Wednesday, December 2

22 Movies Every Film Geek Must Have Seen, Part 6

These films have raised the bar for use of the word "epic" about a mile. Jackson uncompromisingly translated Tolkiens landmark books to the big screen, and did it in a way that never leaves a dull moment. This is one for the ages.
If you liked this, may I suggest: The only epic in the true sense of the word that comes to mind is Gladiator, but if you're looking to expand your cinematic horizon I recommend Seven Samurai.

The premise for this film alone if pretty mind-blowing for people who never studied Descartes, but the execution is spot-on as well. The action is ridiculously awesome (the lobby fight scene is still unmatched), the costumes are completely bad-ass and if you look closely, you might actually catch a rare sliver of emotion on Keanu Reeves face. The way the theme of "man and his machines" is approached is actually pretty engaging, and never stands in the way of the plot or the action. This is a modern classic.
If you liked this, may I suggest: V for Vendetta for the same mix of social commentary and kickass, and Blade Runner for more on the subject.

It is always controversial which Monty Python film is best, but this is my favorite. Don't let is stand in your way to watch them all, though. Multiple times, if possible. These films are the silliest, shallowest and most meaningless comedies ever made. They are also, by far, the funniest. If you don't laugh about there ones you simply have no sense of humor.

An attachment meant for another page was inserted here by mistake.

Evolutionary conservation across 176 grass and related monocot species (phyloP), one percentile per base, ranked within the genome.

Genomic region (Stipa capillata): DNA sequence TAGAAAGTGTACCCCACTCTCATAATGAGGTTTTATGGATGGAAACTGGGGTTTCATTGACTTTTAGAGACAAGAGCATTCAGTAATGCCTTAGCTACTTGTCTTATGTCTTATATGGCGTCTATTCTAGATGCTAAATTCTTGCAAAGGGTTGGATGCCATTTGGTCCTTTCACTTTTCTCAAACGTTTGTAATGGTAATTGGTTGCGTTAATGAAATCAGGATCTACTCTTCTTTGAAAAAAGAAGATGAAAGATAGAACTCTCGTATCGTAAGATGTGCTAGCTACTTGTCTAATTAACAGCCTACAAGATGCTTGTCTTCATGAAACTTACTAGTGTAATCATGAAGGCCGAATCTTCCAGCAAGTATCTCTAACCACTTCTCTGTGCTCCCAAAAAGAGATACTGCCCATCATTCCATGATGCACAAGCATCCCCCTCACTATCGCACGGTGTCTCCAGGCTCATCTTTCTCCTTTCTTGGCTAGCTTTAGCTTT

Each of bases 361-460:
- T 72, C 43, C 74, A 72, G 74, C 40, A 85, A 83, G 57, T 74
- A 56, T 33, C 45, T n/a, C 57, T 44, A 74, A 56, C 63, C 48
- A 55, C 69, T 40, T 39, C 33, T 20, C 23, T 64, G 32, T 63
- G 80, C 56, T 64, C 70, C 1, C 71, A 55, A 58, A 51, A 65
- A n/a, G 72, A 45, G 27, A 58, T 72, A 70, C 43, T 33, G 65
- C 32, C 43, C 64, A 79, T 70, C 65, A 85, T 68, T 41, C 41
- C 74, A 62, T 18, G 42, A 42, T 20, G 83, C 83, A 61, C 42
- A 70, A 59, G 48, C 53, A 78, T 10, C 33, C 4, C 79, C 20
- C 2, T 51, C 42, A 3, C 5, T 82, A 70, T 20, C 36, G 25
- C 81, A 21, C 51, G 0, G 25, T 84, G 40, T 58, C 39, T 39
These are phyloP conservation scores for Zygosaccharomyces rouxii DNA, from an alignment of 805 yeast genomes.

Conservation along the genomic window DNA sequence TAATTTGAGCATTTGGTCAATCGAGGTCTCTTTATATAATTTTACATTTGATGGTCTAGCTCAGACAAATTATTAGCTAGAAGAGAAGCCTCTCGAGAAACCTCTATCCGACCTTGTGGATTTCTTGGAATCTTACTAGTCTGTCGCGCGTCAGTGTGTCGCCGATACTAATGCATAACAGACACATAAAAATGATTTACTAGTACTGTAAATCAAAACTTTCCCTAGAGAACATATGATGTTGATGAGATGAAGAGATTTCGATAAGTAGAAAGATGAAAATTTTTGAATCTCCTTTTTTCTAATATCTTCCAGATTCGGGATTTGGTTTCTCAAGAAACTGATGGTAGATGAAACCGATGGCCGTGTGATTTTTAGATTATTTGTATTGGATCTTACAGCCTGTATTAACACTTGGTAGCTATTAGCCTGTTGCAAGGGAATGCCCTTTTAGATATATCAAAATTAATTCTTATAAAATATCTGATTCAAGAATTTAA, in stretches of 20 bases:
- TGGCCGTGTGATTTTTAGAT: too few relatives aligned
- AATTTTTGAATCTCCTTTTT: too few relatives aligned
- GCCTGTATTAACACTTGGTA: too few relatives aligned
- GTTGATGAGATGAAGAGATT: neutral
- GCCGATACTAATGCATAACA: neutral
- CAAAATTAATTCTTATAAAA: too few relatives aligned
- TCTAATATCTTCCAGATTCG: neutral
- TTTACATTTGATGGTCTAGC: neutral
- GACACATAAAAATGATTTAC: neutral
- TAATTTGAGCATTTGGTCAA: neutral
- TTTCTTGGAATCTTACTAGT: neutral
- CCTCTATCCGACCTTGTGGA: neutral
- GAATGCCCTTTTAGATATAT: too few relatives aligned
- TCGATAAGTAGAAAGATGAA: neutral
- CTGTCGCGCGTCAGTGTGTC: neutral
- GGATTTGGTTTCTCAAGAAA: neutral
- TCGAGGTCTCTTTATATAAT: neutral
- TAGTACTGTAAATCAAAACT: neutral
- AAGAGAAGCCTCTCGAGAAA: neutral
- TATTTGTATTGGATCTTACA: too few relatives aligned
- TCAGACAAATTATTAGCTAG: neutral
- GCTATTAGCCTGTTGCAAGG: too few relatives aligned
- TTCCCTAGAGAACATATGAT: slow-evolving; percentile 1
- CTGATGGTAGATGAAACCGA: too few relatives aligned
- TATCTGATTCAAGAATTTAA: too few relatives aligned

If you liked this, may I suggest: There are lots of great nonsensical comedies, although the majority simply isn't funny. The following made me almost shit my pants, though: There's Something About Mary, The Return of the Pink Panther, A Fish Called Wanda, Hot Shots (1&2), the original Scary Movie

1 comment:

  1. Lord of the Rings also is an interesting piece of cinema because of the cinematic generational divide. For the generation you and I belong to it was what Star Wars was for the previous generation. I'm still amazed LotR works as a movie, but without a doubt, it does.

    Not only does the philosophy of The Matrix predate Descartes, it's also the most on-the-radar piece of Cyberpunk since, well, Blade Runner. I could type all day about Cyberpunk. And then I would have a script.

    Do not discount Monty Python as meaningless. Perhaps in narrative, but in style this unprecedented and never well followed group of people have put dada in comedy in a way that forces one to think about the medium one is watching.